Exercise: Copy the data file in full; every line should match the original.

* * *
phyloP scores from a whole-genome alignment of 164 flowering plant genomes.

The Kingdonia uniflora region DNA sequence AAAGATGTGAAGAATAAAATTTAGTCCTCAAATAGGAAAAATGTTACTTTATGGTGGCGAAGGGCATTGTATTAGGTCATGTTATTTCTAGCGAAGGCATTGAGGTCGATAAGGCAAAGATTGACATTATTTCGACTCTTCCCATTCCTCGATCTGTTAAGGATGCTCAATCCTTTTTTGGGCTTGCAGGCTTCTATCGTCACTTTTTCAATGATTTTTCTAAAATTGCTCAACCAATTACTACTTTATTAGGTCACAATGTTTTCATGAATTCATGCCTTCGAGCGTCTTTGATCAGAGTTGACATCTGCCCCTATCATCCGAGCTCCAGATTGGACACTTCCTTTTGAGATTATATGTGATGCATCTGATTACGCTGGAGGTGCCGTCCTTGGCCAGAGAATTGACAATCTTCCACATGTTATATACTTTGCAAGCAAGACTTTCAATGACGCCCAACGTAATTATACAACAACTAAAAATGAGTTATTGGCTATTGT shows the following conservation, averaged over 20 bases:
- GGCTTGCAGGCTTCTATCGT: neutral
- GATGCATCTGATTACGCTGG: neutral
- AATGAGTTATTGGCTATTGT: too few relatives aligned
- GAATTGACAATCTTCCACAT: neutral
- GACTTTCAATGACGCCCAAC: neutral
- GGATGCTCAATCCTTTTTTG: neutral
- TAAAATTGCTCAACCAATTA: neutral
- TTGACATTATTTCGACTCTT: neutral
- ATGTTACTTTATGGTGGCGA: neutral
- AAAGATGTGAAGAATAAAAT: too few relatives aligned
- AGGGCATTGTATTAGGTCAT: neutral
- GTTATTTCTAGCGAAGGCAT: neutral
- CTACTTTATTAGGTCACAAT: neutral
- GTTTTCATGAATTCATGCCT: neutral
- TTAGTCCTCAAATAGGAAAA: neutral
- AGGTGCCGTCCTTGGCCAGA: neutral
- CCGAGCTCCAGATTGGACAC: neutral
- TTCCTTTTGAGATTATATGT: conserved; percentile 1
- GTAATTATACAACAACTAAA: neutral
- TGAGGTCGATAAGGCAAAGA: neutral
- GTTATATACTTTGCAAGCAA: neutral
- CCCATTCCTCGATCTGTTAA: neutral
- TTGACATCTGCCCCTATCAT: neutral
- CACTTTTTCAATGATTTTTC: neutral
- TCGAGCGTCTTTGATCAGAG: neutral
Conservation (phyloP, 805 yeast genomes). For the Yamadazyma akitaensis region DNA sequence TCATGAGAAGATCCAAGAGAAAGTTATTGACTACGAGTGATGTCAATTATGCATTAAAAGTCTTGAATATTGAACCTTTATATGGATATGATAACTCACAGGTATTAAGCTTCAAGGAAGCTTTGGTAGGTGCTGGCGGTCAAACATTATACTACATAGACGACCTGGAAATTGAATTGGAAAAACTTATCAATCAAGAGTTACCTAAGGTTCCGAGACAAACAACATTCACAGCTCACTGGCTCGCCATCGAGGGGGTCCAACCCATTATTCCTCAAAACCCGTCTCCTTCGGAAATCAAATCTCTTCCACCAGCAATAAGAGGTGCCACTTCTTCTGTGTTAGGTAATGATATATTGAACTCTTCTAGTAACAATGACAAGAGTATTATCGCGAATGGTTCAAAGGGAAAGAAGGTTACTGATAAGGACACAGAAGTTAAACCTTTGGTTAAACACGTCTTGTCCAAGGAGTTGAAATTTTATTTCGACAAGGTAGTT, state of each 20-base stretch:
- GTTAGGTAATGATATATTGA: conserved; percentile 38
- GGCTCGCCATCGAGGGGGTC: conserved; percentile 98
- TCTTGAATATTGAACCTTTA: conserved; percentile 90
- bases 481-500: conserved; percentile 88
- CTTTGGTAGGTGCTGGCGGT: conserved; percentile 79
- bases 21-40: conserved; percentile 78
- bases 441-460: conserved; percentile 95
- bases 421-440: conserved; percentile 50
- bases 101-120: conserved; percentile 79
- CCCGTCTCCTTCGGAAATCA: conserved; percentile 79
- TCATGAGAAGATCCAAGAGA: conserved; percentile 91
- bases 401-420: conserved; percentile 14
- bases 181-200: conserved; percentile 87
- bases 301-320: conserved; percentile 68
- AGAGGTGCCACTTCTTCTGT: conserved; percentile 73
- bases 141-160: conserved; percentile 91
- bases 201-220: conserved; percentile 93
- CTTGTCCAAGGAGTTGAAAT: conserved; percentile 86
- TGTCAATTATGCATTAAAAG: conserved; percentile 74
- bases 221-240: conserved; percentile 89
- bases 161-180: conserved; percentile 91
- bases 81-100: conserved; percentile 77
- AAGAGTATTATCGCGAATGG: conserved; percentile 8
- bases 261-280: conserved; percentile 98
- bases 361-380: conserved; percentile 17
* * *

phyloP scores from a whole-genome alignment of 164 flowering plant genomes.

The Kingdonia uniflora region DNA sequence AAAGATGTGAAGAATAAAATTTAGTCCTCAAATAGGAAAAATGTTACTTTATGGTGGCGAAGGGCATTGTATTAGGTCATGTTATTTCTAGCGAAGGCATTGAGGTCGATAAGGCAAAGATTGACATTATTTCGACTCTTCCCATTCCTCGATCTGTTAAGGATGCTCAATCCTTTTTTGGGCTTGCAGGCTTCTATCGTCACTTTTTCAATGATTTTTCTAAAATTGCTCAACCAATTACTACTTTATTAGGTCACAATGTTTTCATGAATTCATGCCTTCGAGCGTCTTTGATCAGAGTTGACATCTGCCCCTATCATCCGAGCTCCAGATTGGACACTTCCTTTTGAGATTATATGTGATGCATCTGATTACGCTGGAGGTGCCGTCCTTGGCCAGAGAATTGACAATCTTCCACATGTTATATACTTTGCAAGCAAGACTTTCAATGACGCCCAACGTAATTATACAACAACTAAAAATGAGTTATTGGCTATTGT shows the following conservation, averaged over 20 bases:
- GGCTTGCAGGCTTCTATCGT: neutral
- GATGCATCTGATTACGCTGG: neutral
- AATGAGTTATTGGCTATTGT: too few relatives aligned
- GAATTGACAATCTTCCACAT: neutral
- GACTTTCAATGACGCCCAAC: neutral
- GGATGCTCAATCCTTTTTTG: neutral
- TAAAATTGCTCAACCAATTA: neutral
- TTGACATTATTTCGACTCTT: neutral
- ATGTTACTTTATGGTGGCGA: neutral
- AAAGATGTGAAGAATAAAAT: too few relatives aligned
- AGGGCATTGTATTAGGTCAT: neutral
- GTTATTTCTAGCGAAGGCAT: neutral
- CTACTTTATTAGGTCACAAT: neutral
- GTTTTCATGAATTCATGCCT: neutral
- TTAGTCCTCAAATAGGAAAA: neutral
- AGGTGCCGTCCTTGGCCAGA: neutral
- CCGAGCTCCAGATTGGACAC: neutral
- TTCCTTTTGAGATTATATGT: conserved; percentile 1
- GTAATTATACAACAACTAAA: neutral
- TGAGGTCGATAAGGCAAAGA: neutral
- GTTATATACTTTGCAAGCAA: neutral
- CCCATTCCTCGATCTGTTAA: neutral
- TTGACATCTGCCCCTATCAT: neutral
- CACTTTTTCAATGATTTTTC: neutral
- TCGAGCGTCTTTGATCAGAG: neutral
Conservation (phyloP, 805 yeast genomes). For the Yamadazyma akitaensis region DNA sequence TCATGAGAAGATCCAAGAGAAAGTTATTGACTACGAGTGATGTCAATTATGCATTAAAAGTCTTGAATATTGAACCTTTATATGGATATGATAACTCACAGGTATTAAGCTTCAAGGAAGCTTTGGTAGGTGCTGGCGGTCAAACATTATACTACATAGACGACCTGGAAATTGAATTGGAAAAACTTATCAATCAAGAGTTACCTAAGGTTCCGAGACAAACAACATTCACAGCTCACTGGCTCGCCATCGAGGGGGTCCAACCCATTATTCCTCAAAACCCGTCTCCTTCGGAAATCAAATCTCTTCCACCAGCAATAAGAGGTGCCACTTCTTCTGTGTTAGGTAATGATATATTGAACTCTTCTAGTAACAATGACAAGAGTATTATCGCGAATGGTTCAAAGGGAAAGAAGGTTACTGATAAGGACACAGAAGTTAAACCTTTGGTTAAACACGTCTTGTCCAAGGAGTTGAAATTTTATTTCGACAAGGTAGTT, state of each 20-base stretch:
- GTTAGGTAATGATATATTGA: conserved; percentile 38
- GGCTCGCCATCGAGGGGGTC: conserved; percentile 98
- TCTTGAATATTGAACCTTTA: conserved; percentile 90
- bases 481-500: conserved; percentile 88
- CTTTGGTAGGTGCTGGCGGT: conserved; percentile 79
- bases 21-40: conserved; percentile 78
- bases 441-460: conserved; percentile 95
- bases 421-440: conserved; percentile 50
- bases 101-120: conserved; percentile 79
- CCCGTCTCCTTCGGAAATCA: conserved; percentile 79
- TCATGAGAAGATCCAAGAGA: conserved; percentile 91
- bases 401-420: conserved; percentile 14
- bases 181-200: conserved; percentile 87
- bases 301-320: conserved; percentile 68
- AGAGGTGCCACTTCTTCTGT: conserved; percentile 73
- bases 141-160: conserved; percentile 91
- bases 201-220: conserved; percentile 93
- CTTGTCCAAGGAGTTGAAAT: conserved; percentile 86
- TGTCAATTATGCATTAAAAG: conserved; percentile 74
- bases 221-240: conserved; percentile 89
- bases 161-180: conserved; percentile 91
- bases 81-100: conserved; percentile 77
- AAGAGTATTATCGCGAATGG: conserved; percentile 8
- bases 261-280: conserved; percentile 98
- bases 361-380: conserved; percentile 17